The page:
twentytwentyone aim to offer diversity in design; by functionality, materials, process and price. Our focus on the best in the design discipline provides a common thread and guides our energies towards working with exceptional people and companies.
We are privileged to offer the work of Rachel Scott, whose dedication to her craft sets a unique benchmark in workmanship and design.
Rachel Scott takes her raw material and almost by alchemy, transforms this natural resource to create work that functions as a hardwearing floor covering or as outstanding works of art for the wall. The fleece she carefully selects from longstanding partners remains entirely honest, taken from British sheep, undyed or treated, and hand-worked to provide the essence of her work.
Rachel's designs are intuitive and personal. There are themes to her work, but they are not repeated; each is entirely unique. The rich textural quality and individuality of her wool play through the landscape of geometry to ensure each rug has its own personality.
The honest approach to material and making is both a respectful craft and progressively of our time.
It is an honour to offer Rachel’s work. We were fortunate to spend some time in her studio and can share some of that conversation.
2021 Tell us a little about your background.
Rachel Scott I studied painting at the Royal College of Art from 1959 to 1964. It was my father’s instigation he took my portfolio to the Slade first, but whilst there saw information about the Royal College and thought it more progressive. I went straight from school and stayed for five years when usually it would be three. I was elected as a member of the London Group in 1965. I painted for nearly 20 years.
2021 Why and how did you start weaving?
Rachel Scott In the late 1970s, I wanted to replace the stair covering and thought I might try to make it myself. I took a weekend course at the Handweavers Studio to learn spinning and weaving. That was it. My brother made me a spinning wheel, and my then-husband made the loom out of wood found in skips.
2021 Are these them?
Rachel Scott Yes, over forty years and still in use.
2021 Tell us about the processes and materials; where does the wool come from?
Rachel Scott The sheep are important. I use Herdwick from a friend, Colin, who has around 100 Herdwick. Also, Dorset fleece, Shetland and Hebridean. My great uncle had a flock of Black Welsh sheep. Young sheep produce a darker fleece which gets lighter and greyer as they get old. You can tell their age by the colour. It's all natural; the colours in the rugs are the sheep.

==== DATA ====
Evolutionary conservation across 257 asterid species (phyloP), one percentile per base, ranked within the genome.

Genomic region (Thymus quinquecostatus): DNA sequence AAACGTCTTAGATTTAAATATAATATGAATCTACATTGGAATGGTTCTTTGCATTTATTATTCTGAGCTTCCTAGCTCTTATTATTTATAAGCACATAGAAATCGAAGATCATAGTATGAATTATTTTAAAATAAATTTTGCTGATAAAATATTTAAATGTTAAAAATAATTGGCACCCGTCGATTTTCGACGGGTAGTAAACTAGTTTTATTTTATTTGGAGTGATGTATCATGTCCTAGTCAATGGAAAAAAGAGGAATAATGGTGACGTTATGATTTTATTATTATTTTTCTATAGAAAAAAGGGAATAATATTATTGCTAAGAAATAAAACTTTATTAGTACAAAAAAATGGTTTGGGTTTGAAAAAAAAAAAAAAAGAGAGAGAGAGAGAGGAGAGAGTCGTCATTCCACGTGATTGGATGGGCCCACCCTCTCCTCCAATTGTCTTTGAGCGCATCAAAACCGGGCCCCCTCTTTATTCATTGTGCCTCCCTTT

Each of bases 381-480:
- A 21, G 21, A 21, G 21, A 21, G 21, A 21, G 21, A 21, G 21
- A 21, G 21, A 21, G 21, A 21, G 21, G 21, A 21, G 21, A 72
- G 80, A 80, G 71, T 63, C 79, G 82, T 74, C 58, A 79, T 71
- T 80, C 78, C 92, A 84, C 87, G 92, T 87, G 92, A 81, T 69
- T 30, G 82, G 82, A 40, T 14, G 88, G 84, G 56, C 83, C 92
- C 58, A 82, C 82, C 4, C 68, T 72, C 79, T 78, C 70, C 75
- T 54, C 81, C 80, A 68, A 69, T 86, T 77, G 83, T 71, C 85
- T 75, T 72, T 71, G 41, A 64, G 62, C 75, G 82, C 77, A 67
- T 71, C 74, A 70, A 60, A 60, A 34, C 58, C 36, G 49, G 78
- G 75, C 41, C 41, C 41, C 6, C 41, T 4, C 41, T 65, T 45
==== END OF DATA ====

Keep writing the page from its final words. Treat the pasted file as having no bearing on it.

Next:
I use these carders to align the fibres. They are a bit old, hard to use; I need new ones. People used to use teasels.
It is then spun onto the bobbin, then rolled into balls, ready for weaving.
The spinning takes two evenings, maybe more - I keep falling asleep nowadays. The weaving takes around six days.
A short film of Rachel preparing wool
2021 Tell us about your designs.
Rachel Scott The designs are true to the nature of weaving – straight lines making geometry shapes. You need enough contrast to show the design. Mixing soft greys from different wools. These triangular ones take seven different colours, contrasting colours. It's surprising how different each design gets just using straight lines.
There is something that people like about grey rather than brown. Most people are grey people, though my daughter's school uniform was grey, she’s not too keen on grey, but my brother is a brown person, he’s quite unusual.
Very simple designs can flow across, from side to side, like waves. Not always set within. It becomes difficult at the top of the rug; I get a bit anxious about how to end-off. How you design it so it meets up with the rest of the rug. You can unbalance them. I often have to undo them if it's not right. It's not like painting, you have to be careful, as you can’t just paint over.
There are maybe 20 or so designs I come back to. I don’t call them anything, there aren’t any names.
2021 And how do people live with your work?
Rachel Scott The idea that as wall hangings they could be hung together came from a show curated by John Bunker at UAL Chelsea, a joint show with Frank’s (Bowling) paintings and my rugs. John did it with eight rugs. People say don’t you do bigger ones, so this shows what you can do. I always think that they shouldn’t be stitched together, but hung separately.
Wool is incredibly strong and hardwearing. Use it and don’t be worried. If you spill wine just soak the rug in the bath and let it dry over a couple of broomsticks.
We thank Rachel for her time and her insight.
A selection of Rachel’s work is available for sale and can be seen both in our shop and showroom or ordered online.
Discover more about Rachel's creative process in the following video.
Video by Design Milk